Jeremy Colliton era begins for Chicago Blackhawks
Joel Quenneville relieved of duties
By Jim Hagerty
CHICAGO – In a somewhat surprising move for fans, the Chicago Blackhawks fired coach Joel Quenneville Tuesday and replaced him with Rockford IceHogs coach Jeremy Colliton.
The move, however, may have been inevitable organizationally. Quenneville has struggled over the past two seasons making things work with players GM Stan Bowman has given him. Last season’s dismal finish had some left wondering if Quenneville would be relieved in the offseason. Perhaps that writing was on the wall. But as Colliton took his young group of IceHogs from third place all the way to the AHL Western Conference Finals, both men stayed at their respective posts.
Then came Quenneville’s 6-2 start followed by a five-game skid. That was enough for Chicago to end the Coach Q era that rendered three Stanley Cups and a turnaround of an organization that had virtually been forgotten about among Chicago sports fans.
Colliton is a rare find. If not for a concussion issues, he likely had a few more seasons of pro hockey under his belt when, at 28, he was named coach of Mora IK of the Swedish Hockey League where he posted a 35-4-13 over four seasons.
He inherited mostly rookies in 2017 when his first year in Rockford began. A commonality in the AHL, guys moved on and off the roster all season. But the one thing Colliton was able to accomplish was buy-in from players day in and day out, something he said when he was hired was ingrained in him long before he took the job.
“I was a guy who paid attention to the team being successful,” he said of his nine-year pro career. “I was interested in what we were doing and why we’re doing it.”
Colliton was 6-3-1-2 as of Tuesday. The IceHogs went 40-28-4-4 in 2017-18.
Chicago brass said Tuesday morning that they are looking at Colliton with the same anticipation–and expectation–they had when they brought Quenneville in 2008. Quenneville replaced Chicago hockey royalty Denis Savard four games into the 2008-09 season and were far from contenders. That all changed under Quenneville, who went on become the second-winningest head coach in Blackhawks history with a record of 452-249-96 in 797 games.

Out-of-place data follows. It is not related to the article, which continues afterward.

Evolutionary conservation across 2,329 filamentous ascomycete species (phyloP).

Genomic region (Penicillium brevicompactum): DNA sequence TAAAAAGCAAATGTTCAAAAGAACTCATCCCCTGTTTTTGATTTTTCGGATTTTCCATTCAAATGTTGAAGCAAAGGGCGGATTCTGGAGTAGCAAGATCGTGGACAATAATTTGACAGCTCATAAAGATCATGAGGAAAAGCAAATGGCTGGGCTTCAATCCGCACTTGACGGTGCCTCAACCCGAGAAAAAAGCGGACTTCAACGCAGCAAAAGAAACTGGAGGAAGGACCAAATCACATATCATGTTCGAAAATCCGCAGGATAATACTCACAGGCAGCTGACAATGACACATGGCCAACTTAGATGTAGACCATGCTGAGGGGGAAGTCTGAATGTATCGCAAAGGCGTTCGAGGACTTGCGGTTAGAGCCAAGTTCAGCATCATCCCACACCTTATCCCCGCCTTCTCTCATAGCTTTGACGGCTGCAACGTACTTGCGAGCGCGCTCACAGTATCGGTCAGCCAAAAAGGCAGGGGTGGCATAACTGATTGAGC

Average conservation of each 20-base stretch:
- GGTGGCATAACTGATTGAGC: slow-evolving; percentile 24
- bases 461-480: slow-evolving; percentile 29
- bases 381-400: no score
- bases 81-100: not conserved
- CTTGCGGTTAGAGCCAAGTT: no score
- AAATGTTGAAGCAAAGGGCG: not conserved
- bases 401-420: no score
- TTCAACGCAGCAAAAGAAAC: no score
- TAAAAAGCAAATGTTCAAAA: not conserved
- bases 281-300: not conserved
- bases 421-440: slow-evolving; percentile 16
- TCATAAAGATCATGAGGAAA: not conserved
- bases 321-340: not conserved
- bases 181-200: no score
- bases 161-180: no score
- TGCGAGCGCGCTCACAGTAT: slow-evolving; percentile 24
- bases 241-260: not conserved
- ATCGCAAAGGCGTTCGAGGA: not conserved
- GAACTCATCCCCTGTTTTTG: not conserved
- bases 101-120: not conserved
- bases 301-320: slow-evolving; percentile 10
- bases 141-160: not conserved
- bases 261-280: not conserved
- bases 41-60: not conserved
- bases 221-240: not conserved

“We are extremely fortunate to have Jeremy Colliton in the Blackhawks organization and feel strongly that he is best positioned to continue leading our players here in Chicago,” Bowman said. “All of those associated with Jeremy strongly believe he possesses many of the tools that will make him a successful head coach in this league. He has been very impressive as a communicator, a leader, and coach. He knows the Blackhawks system, understands our players and our culture and we believe he gives us the best opportunity to have success and grow as a team.”
Quenneville owns the best playoff record in club history, compiling a record of 76-52 with Stanley Cups in 2010, 2013 and 2015.
“When Joel was originally hired into our 2008 season, we had great hope for his potential to take the team to new levels. He went beyond what anyone expected. As difficult as that decision in 2008 was, this one was tougher, Blackhawks Chairman Rocky Wirtz said in a statement.
“I wish Joel and his family well and thank him for his incredible leadership and results. Nothing will ever take away the success he brought our franchise, our fans and my family. Joel will forever be etched into the most memorable era in Chicago Blackhawk hockey. And for that, we will always be connected and always eternally grateful.”
In Rockford, Derek King has been named interim of the IceHogs. The 51-year-old was named assistant coach of the IceHogs on July 7, 2016. Prior to joining the Blackhawks organization, he worked as assistant and associate coach with the Toronto Marlies of the AHL from 2009-15. With the Marlies, he helped the team win one Western Conference Championship (2012) and three North Division Championships (2012, 2013, 2014). King played 14 years in the NHL.
“I’m very excited,” King said of the promotion. “I’ve interviewed for head jobs in junior and I’ve interviewed for the head job with the Marlies when I was with them and other coaches moved forward and didn’t get it. It gets frustrating after a while. But it is nice that the Hawks gave me the opportunity to take the reins here.” R.